AP Moller-Maersk chairman Robert Maersk Uggla has spoken out against criticism of the container ship industry from leaders such as US President Joe Biden.

Speaking to graduates of the Massachusetts Maritime Academy’s class of 2022 over the weekend, the Danish chief executive of AP Moller Holding said: “Lately, some leaders have given the impression that shipping lines are to be blamed for the challenges, delays and costs we are witnessing with transported goods.”

“Let me be blunt, there are plenty of ships on the water and plenty of shipping lines at hand,” he added.

Biden was quoted as saying earlier in June that record profits earned by liner operators amid rising consumer prices made him “viscerally angry — like if you had the person in front of you, you want to pop them”.

He has now signed the Ocean Shipping Reform Act into law, although it is much-maligned in the liner sector.

The new rules give the Federal Maritime Commission power to initiate investigations into the practices of shipping companies on its own, force liner operators to establish service standards, outlaw unreasonable refusals to carry US goods and forces carriers to justify detention and demurrage charges.

But Uggla said the blame for supply chain problems lies elsewhere.

He pointed out that container import volumes to the US are up 35% compared to pre-Covid levels, partly driven by a big stimulus programme.

Carriers have responded by moving massive amounts of capacity into the Pacific, he said.

In Maersk’s case, the group now has 50% more teu there than before the pandemic.

Not working hard enough?

“However, the quality and cost of a transportation network is a function of how all parts of the network operate. The onshore capacity has not been able to scale in the last two years,” Uggla added.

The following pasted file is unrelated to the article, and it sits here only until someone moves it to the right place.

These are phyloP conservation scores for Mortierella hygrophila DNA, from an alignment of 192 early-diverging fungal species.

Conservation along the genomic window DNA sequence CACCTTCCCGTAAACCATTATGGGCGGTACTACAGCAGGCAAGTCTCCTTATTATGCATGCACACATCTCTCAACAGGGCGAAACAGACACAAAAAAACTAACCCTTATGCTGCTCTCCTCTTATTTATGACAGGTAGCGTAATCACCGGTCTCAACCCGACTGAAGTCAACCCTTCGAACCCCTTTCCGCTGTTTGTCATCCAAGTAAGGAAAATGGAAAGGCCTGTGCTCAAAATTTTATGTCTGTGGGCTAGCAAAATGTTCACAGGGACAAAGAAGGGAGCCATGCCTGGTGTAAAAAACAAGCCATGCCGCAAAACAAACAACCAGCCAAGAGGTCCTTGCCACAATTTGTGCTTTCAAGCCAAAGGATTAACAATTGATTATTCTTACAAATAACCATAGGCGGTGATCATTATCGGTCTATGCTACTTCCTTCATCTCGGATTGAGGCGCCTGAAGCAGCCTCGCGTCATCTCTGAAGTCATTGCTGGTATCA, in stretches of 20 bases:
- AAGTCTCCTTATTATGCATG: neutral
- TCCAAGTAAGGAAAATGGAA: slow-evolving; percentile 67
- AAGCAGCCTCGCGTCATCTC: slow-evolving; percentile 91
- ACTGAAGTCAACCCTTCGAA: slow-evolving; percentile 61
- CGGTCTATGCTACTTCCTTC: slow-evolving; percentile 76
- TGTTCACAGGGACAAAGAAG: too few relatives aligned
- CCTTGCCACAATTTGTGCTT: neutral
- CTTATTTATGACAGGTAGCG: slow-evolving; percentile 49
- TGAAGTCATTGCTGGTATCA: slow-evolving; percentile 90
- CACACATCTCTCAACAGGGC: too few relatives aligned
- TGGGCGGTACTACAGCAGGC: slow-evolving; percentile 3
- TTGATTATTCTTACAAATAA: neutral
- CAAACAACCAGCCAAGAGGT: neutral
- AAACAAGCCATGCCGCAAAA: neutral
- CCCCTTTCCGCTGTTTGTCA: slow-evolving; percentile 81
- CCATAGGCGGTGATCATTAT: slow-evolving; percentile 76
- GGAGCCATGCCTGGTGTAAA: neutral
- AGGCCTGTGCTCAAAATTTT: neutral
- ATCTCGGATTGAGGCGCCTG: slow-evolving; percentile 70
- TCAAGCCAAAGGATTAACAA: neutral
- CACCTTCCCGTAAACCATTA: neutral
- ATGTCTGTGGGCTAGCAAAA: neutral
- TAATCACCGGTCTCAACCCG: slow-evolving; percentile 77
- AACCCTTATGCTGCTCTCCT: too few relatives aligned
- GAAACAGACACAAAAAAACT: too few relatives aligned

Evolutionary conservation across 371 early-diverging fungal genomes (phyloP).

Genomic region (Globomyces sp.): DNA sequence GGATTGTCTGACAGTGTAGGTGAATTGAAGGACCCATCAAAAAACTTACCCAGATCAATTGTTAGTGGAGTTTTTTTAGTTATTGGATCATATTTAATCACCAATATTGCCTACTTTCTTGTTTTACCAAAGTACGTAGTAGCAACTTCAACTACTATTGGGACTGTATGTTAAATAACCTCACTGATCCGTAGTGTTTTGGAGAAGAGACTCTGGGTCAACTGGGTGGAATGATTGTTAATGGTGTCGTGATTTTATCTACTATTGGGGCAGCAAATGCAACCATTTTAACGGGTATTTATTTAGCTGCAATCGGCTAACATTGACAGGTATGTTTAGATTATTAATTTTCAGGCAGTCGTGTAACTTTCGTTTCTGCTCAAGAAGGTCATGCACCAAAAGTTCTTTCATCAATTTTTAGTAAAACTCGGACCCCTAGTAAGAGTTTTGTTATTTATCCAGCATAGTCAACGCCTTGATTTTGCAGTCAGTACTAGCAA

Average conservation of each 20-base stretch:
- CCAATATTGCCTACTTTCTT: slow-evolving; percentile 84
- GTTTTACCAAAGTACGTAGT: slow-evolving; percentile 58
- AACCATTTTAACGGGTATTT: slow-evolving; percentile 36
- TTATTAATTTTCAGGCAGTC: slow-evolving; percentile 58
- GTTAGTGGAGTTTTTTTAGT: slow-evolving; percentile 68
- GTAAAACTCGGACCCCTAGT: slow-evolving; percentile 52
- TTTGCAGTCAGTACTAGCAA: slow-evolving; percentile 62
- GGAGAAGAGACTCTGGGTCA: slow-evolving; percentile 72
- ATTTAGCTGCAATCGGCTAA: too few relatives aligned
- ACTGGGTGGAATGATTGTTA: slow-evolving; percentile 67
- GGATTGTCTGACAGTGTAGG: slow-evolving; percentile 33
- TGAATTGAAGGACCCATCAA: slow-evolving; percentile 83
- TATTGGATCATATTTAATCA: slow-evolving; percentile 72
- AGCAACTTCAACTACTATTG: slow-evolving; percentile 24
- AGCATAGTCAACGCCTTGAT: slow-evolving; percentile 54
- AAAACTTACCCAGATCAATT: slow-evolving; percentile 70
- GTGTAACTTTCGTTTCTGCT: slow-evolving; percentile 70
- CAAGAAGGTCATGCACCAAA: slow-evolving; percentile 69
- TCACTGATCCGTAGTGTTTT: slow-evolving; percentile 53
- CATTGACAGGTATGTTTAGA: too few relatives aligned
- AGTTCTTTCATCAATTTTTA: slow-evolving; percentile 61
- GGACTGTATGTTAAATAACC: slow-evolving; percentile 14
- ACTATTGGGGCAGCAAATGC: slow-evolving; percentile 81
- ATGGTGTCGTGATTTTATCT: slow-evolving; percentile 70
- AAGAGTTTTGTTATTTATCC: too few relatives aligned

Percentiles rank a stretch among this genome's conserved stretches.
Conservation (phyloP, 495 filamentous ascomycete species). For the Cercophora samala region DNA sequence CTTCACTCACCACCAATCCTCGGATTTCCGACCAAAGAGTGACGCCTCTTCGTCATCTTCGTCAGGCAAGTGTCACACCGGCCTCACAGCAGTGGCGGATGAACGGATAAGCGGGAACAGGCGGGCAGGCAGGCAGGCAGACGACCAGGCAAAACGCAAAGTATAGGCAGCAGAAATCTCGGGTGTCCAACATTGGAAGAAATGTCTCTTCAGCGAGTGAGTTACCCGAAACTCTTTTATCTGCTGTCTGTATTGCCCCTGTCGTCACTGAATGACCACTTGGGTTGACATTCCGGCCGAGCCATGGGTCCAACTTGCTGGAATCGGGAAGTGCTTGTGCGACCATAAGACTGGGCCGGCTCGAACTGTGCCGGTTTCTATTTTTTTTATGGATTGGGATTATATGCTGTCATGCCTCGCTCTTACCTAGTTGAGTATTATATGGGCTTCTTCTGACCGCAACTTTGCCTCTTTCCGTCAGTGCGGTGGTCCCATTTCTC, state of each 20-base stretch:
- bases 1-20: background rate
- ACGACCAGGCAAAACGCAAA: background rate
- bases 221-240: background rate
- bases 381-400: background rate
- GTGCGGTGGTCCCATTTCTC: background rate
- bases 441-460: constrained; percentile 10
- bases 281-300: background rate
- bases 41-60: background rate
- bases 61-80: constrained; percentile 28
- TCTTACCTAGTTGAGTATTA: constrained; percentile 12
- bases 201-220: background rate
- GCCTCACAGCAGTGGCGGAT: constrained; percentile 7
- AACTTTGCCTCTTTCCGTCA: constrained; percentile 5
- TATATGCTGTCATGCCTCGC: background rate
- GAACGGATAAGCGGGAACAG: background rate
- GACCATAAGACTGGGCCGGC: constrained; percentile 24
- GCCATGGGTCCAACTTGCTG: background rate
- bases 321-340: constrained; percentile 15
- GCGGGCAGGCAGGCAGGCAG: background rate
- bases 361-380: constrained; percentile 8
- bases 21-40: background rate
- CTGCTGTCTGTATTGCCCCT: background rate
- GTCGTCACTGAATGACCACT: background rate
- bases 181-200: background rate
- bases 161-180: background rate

The chairman revealed that, for long periods, Maersk has not been able to operate all of its cranes at Pier 400 outside Los Angeles.

“And many US ports, I am afraid to say, contrary to many ports in Europe and Asia, still don’t operate 24/7. Also the lack of truckers and limited rail capacity have created congestion,” Uggla said.

“We experience challenges of similar nature in other countries as well. The net effect is that around 10% of the global container ship capacity is waiting outside ports,” he added.

The Maersk man stressed that everyone working on a ship or in a port, in a warehouse and in other parts of the supply chain, is connected and dependent on each other, across different countries.

“There is only one solution — to work closely together. And in this respect, the global supply chain mirrors the world. When we work together, across communities and across borders, tackling profound challenges such as climate change or the supply chain disruptions of food, we end up with better outcomes,” Uggla concluded.